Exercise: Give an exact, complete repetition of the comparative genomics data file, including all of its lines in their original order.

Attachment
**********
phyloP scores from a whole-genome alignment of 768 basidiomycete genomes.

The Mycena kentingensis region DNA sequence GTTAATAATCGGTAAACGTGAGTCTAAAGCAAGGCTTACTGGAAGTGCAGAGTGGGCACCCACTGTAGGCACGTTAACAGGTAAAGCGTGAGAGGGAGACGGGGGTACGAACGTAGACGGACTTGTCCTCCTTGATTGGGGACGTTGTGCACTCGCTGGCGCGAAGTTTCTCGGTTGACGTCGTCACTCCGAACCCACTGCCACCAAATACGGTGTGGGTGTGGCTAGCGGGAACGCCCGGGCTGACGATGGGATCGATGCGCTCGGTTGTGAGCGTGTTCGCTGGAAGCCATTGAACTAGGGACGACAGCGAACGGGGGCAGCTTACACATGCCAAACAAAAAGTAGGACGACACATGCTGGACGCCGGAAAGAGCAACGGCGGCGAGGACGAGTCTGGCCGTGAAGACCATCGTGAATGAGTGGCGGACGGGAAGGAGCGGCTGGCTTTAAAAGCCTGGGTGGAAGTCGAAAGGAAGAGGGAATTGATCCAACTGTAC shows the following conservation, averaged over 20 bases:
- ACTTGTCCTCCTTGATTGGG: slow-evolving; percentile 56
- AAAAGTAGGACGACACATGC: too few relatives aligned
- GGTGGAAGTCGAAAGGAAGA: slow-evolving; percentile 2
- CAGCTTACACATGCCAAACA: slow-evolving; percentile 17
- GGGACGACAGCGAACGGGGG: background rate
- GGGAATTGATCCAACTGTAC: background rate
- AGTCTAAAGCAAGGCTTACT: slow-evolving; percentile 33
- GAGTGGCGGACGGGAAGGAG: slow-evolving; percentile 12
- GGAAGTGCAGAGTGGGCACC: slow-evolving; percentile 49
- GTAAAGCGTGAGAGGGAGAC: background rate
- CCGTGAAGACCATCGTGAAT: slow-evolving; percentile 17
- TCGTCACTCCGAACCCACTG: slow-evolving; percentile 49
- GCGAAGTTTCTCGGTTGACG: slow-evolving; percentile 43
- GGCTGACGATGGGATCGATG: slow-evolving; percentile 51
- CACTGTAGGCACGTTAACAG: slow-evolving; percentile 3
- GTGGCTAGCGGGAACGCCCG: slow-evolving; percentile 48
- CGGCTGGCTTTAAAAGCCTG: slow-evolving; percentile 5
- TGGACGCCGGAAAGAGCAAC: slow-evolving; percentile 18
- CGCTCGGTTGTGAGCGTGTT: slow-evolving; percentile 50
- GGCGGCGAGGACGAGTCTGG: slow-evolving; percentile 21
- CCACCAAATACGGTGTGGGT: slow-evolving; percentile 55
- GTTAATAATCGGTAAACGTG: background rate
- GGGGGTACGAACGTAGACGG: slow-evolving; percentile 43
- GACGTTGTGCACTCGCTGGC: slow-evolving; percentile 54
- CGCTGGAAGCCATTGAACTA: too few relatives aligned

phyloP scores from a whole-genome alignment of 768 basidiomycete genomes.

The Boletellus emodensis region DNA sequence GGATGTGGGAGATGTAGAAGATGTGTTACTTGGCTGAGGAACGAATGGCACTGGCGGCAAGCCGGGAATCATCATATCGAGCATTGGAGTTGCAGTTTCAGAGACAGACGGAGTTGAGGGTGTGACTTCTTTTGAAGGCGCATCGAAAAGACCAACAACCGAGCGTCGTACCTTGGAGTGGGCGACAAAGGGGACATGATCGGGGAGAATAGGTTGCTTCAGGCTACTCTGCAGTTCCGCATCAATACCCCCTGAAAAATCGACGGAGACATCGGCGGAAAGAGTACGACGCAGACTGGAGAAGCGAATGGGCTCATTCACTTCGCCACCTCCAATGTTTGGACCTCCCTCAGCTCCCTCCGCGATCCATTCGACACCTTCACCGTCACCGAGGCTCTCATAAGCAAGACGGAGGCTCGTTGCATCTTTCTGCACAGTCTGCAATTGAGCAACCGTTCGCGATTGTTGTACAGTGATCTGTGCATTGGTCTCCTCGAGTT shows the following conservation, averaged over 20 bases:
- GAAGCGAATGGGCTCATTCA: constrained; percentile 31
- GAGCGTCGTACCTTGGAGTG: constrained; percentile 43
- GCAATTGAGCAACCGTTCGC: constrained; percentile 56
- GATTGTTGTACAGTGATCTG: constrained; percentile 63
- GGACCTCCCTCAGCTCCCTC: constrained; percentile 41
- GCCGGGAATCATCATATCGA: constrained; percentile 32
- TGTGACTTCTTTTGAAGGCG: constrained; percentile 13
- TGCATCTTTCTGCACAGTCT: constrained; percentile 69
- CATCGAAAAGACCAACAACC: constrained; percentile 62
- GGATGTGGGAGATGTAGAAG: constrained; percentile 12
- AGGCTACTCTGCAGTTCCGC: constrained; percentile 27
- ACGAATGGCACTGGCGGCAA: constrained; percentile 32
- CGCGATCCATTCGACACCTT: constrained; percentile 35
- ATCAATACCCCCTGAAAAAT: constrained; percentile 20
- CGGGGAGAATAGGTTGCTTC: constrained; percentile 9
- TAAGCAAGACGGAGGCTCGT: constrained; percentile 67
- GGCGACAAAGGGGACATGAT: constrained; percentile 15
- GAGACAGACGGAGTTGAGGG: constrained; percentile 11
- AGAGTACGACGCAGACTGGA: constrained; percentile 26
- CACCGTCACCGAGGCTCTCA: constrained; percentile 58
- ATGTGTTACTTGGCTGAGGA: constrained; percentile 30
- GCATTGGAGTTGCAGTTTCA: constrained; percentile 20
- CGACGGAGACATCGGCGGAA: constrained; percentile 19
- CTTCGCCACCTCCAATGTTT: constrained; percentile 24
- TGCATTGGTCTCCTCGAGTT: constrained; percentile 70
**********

phyloP scores from a whole-genome alignment of 768 basidiomycete genomes.

The Mycena kentingensis region DNA sequence GTTAATAATCGGTAAACGTGAGTCTAAAGCAAGGCTTACTGGAAGTGCAGAGTGGGCACCCACTGTAGGCACGTTAACAGGTAAAGCGTGAGAGGGAGACGGGGGTACGAACGTAGACGGACTTGTCCTCCTTGATTGGGGACGTTGTGCACTCGCTGGCGCGAAGTTTCTCGGTTGACGTCGTCACTCCGAACCCACTGCCACCAAATACGGTGTGGGTGTGGCTAGCGGGAACGCCCGGGCTGACGATGGGATCGATGCGCTCGGTTGTGAGCGTGTTCGCTGGAAGCCATTGAACTAGGGACGACAGCGAACGGGGGCAGCTTACACATGCCAAACAAAAAGTAGGACGACACATGCTGGACGCCGGAAAGAGCAACGGCGGCGAGGACGAGTCTGGCCGTGAAGACCATCGTGAATGAGTGGCGGACGGGAAGGAGCGGCTGGCTTTAAAAGCCTGGGTGGAAGTCGAAAGGAAGAGGGAATTGATCCAACTGTAC shows the following conservation, averaged over 20 bases:
- ACTTGTCCTCCTTGATTGGG: slow-evolving; percentile 56
- AAAAGTAGGACGACACATGC: too few relatives aligned
- GGTGGAAGTCGAAAGGAAGA: slow-evolving; percentile 2
- CAGCTTACACATGCCAAACA: slow-evolving; percentile 17
- GGGACGACAGCGAACGGGGG: background rate
- GGGAATTGATCCAACTGTAC: background rate
- AGTCTAAAGCAAGGCTTACT: slow-evolving; percentile 33
- GAGTGGCGGACGGGAAGGAG: slow-evolving; percentile 12
- GGAAGTGCAGAGTGGGCACC: slow-evolving; percentile 49
- GTAAAGCGTGAGAGGGAGAC: background rate
- CCGTGAAGACCATCGTGAAT: slow-evolving; percentile 17
- TCGTCACTCCGAACCCACTG: slow-evolving; percentile 49
- GCGAAGTTTCTCGGTTGACG: slow-evolving; percentile 43
- GGCTGACGATGGGATCGATG: slow-evolving; percentile 51
- CACTGTAGGCACGTTAACAG: slow-evolving; percentile 3
- GTGGCTAGCGGGAACGCCCG: slow-evolving; percentile 48
- CGGCTGGCTTTAAAAGCCTG: slow-evolving; percentile 5
- TGGACGCCGGAAAGAGCAAC: slow-evolving; percentile 18
- CGCTCGGTTGTGAGCGTGTT: slow-evolving; percentile 50
- GGCGGCGAGGACGAGTCTGG: slow-evolving; percentile 21
- CCACCAAATACGGTGTGGGT: slow-evolving; percentile 55
- GTTAATAATCGGTAAACGTG: background rate
- GGGGGTACGAACGTAGACGG: slow-evolving; percentile 43
- GACGTTGTGCACTCGCTGGC: slow-evolving; percentile 54
- CGCTGGAAGCCATTGAACTA: too few relatives aligned

phyloP scores from a whole-genome alignment of 768 basidiomycete genomes.

The Boletellus emodensis region DNA sequence GGATGTGGGAGATGTAGAAGATGTGTTACTTGGCTGAGGAACGAATGGCACTGGCGGCAAGCCGGGAATCATCATATCGAGCATTGGAGTTGCAGTTTCAGAGACAGACGGAGTTGAGGGTGTGACTTCTTTTGAAGGCGCATCGAAAAGACCAACAACCGAGCGTCGTACCTTGGAGTGGGCGACAAAGGGGACATGATCGGGGAGAATAGGTTGCTTCAGGCTACTCTGCAGTTCCGCATCAATACCCCCTGAAAAATCGACGGAGACATCGGCGGAAAGAGTACGACGCAGACTGGAGAAGCGAATGGGCTCATTCACTTCGCCACCTCCAATGTTTGGACCTCCCTCAGCTCCCTCCGCGATCCATTCGACACCTTCACCGTCACCGAGGCTCTCATAAGCAAGACGGAGGCTCGTTGCATCTTTCTGCACAGTCTGCAATTGAGCAACCGTTCGCGATTGTTGTACAGTGATCTGTGCATTGGTCTCCTCGAGTT shows the following conservation, averaged over 20 bases:
- GAAGCGAATGGGCTCATTCA: constrained; percentile 31
- GAGCGTCGTACCTTGGAGTG: constrained; percentile 43
- GCAATTGAGCAACCGTTCGC: constrained; percentile 56
- GATTGTTGTACAGTGATCTG: constrained; percentile 63
- GGACCTCCCTCAGCTCCCTC: constrained; percentile 41
- GCCGGGAATCATCATATCGA: constrained; percentile 32
- TGTGACTTCTTTTGAAGGCG: constrained; percentile 13
- TGCATCTTTCTGCACAGTCT: constrained; percentile 69
- CATCGAAAAGACCAACAACC: constrained; percentile 62
- GGATGTGGGAGATGTAGAAG: constrained; percentile 12
- AGGCTACTCTGCAGTTCCGC: constrained; percentile 27
- ACGAATGGCACTGGCGGCAA: constrained; percentile 32
- CGCGATCCATTCGACACCTT: constrained; percentile 35
- ATCAATACCCCCTGAAAAAT: constrained; percentile 20
- CGGGGAGAATAGGTTGCTTC: constrained; percentile 9
- TAAGCAAGACGGAGGCTCGT: constrained; percentile 67
- GGCGACAAAGGGGACATGAT: constrained; percentile 15
- GAGACAGACGGAGTTGAGGG: constrained; percentile 11
- AGAGTACGACGCAGACTGGA: constrained; percentile 26
- CACCGTCACCGAGGCTCTCA: constrained; percentile 58
- ATGTGTTACTTGGCTGAGGA: constrained; percentile 30
- GCATTGGAGTTGCAGTTTCA: constrained; percentile 20
- CGACGGAGACATCGGCGGAA: constrained; percentile 19
- CTTCGCCACCTCCAATGTTT: constrained; percentile 24
- TGCATTGGTCTCCTCGAGTT: constrained; percentile 70